4 Safety Requirements to Keep in Mind When Using Jack Stands
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Car insurance can cover a lot of repairs caused by collisions, theft, and even vandalism. But, you might know enough about repairs to maintain or fix minor car damage yourself. If you've noticed something amiss underneath your car, a jack stand can help you examine the problem and fix up your car.
However, many people don't follow the basic safety requirements for lifting their cars using stands. Here are four jack stand safety rules you should never break based on advice from Hagerty.
Leave the floor jack as backup after setting the car on jack stands
After you use the floor jack to lift up your car and put it on jack stands, you should leave the floor jack there. This is called "double-jacking". It doesn’t take any extra work but it’ll give you more protection if the stands fail.
The floor jack may get in the way, but you can just work on the car issue from another angle. It’s well worth the extra protection against your car falling and seriously injuring yourself. Even a brand new car jack could fail unexpectedly.
Harbor Freight recalled several 1.7 million of their jack stands last year, due to their stands slipping under a load. This led to a revival of older jack stand designs, and manufacturers focusing more on jack stand safety.
Your jack stands should be in good, clean condition from a reliable manufacturer. You should use four jack stands if you plan to lift the entire car.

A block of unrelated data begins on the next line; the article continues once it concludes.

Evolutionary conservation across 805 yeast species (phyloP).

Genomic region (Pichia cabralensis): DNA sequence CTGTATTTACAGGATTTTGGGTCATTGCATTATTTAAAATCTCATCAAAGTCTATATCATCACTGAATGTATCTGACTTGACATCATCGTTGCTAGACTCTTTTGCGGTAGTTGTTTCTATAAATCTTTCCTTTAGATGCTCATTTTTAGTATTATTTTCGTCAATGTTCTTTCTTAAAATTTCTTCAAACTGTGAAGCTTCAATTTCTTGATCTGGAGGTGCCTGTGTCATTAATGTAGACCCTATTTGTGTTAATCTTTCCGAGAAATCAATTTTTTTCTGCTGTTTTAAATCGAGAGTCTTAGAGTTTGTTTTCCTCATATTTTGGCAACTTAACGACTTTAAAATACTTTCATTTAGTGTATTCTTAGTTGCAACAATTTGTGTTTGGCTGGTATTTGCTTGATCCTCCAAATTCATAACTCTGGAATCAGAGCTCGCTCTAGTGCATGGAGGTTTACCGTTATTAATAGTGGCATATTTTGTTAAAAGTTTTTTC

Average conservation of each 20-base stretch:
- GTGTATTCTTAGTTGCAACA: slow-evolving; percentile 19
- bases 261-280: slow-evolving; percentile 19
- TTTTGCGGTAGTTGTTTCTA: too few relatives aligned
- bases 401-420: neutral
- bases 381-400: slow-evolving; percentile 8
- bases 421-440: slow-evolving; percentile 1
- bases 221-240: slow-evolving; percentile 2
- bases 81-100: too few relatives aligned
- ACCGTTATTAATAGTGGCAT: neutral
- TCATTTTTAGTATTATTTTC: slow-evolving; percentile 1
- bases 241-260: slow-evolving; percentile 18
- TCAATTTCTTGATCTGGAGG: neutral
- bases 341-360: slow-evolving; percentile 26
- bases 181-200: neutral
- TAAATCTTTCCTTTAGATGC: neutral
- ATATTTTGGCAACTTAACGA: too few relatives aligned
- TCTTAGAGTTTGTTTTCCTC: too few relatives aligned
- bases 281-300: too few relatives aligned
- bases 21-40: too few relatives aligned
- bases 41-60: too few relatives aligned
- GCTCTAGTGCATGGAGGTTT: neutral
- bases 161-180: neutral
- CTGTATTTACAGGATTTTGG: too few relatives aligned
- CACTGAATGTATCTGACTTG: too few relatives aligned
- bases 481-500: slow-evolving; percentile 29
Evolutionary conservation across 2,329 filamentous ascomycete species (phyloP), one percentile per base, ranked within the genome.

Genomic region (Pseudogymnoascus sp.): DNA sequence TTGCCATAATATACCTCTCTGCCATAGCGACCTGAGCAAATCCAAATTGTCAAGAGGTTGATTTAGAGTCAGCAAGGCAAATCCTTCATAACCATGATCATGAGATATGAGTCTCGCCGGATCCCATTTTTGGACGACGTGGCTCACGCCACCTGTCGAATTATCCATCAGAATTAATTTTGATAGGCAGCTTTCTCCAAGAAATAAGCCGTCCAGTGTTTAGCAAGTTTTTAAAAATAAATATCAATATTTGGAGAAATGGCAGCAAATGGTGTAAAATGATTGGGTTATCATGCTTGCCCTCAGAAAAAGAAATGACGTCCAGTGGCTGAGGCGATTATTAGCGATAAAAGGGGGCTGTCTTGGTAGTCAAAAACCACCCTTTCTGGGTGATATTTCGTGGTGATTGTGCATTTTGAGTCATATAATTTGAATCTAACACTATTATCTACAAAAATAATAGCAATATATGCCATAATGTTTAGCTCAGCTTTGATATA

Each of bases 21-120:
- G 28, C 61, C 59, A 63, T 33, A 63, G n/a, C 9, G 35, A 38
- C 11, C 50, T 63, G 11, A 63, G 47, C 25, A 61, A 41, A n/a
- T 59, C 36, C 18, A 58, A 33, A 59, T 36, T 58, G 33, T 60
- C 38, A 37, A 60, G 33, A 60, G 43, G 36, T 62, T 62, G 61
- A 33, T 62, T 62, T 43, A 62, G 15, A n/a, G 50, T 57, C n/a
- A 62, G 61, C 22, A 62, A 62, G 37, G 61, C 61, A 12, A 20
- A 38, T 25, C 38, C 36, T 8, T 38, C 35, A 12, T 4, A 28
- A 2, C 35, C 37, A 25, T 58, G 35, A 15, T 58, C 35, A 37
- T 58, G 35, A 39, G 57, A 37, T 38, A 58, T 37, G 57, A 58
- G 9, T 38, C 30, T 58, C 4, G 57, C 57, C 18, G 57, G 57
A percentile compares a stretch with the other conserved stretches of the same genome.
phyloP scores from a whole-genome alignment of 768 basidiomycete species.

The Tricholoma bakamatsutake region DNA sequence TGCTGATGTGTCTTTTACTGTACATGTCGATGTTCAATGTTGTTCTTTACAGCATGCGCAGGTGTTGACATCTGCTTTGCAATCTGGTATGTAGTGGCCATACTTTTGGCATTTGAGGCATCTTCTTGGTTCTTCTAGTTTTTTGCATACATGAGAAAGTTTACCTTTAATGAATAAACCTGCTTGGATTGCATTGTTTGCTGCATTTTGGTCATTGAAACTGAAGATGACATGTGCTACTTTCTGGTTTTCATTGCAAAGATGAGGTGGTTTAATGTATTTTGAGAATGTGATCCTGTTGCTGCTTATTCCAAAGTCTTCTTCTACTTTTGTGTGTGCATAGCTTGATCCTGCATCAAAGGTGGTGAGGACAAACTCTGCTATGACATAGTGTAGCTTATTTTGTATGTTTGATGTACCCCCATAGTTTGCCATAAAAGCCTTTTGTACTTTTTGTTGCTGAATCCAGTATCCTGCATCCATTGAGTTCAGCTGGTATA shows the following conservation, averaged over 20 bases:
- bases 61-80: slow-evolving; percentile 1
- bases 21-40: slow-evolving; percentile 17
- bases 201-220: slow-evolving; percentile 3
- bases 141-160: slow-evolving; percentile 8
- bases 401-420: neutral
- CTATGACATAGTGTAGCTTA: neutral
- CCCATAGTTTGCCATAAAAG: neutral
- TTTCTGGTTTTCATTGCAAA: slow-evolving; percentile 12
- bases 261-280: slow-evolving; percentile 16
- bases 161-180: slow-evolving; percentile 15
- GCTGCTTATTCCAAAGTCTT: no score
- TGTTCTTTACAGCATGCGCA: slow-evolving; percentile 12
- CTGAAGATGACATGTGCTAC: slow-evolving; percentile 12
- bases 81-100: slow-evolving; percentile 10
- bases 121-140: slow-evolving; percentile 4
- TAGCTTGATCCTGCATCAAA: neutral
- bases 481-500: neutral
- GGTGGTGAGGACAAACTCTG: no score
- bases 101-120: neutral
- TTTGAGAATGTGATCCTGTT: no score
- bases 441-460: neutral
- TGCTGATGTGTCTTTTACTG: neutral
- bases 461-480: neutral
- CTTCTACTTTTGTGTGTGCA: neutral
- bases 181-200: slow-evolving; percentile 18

Work on a level concrete surface
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Never place your jacks on an incline, as there's always the chance of the car rolling off the stands. Sometimes even a parking lot can be slanted, but you can't always determine that from the angle where the car is parked. Your jacks should be placed on a level surface, preferably a clean garage floor.
You should never work on asphalt or grassy ground, especially on hot days. The sun's heat can make these surfaces too soft, causing the jacks to sink. If the situation is unavoidable, put some flat pieces of metal plates under the floor jack and stands.
Many car manuals also have recommended jack points guiding you on where to place the jacks. Refer to these manuals if possible, or try to find them online. It makes the job easier and safer.
Check that the jack stands are secure
You always need to double-check your jack stands before working on your vehicle. The car part resting on the jack should always be flat and touch the middle of the cradle at the top of the stand. All of your jack stands should ideally be at equal height, and all four legs of the base of the jack stands should sit safely on the ground.
If any stand wiggles, you'll need to readjust it and check them all again to make sure they’re secure. If you can give your car a light shake and the jacks don't move, it's safe to start working.
Never overload your jack stands
Always refer to the load rating instructions of your jacks to ensure they can hold the weight above them. A pair of jack stands are typically able to keep 200% of their rated load lifted for ten minutes without any deformation. Floor jacks can hold 150% of their rating.
You should also never shake the car more than necessary once you're actually under it. This can move the part of the car inside the cradle to the edge, and cause it to slip out. That's another reason why it's so important to use multiple jack stands.
By following these safety requirements, your jack stands will be much less likely to fail. If you still don't feel comfortable using them, it might be better to get your car fixed by a professional mechanic.
Wear and tear is probably not covered under car insurance. But you can get a mechanical breakdown add-on for your policy, and there are other types of coverage available for accidents and collisions. Jerry can always help you find cheap car insurance rates by comparing quotes from top companies.
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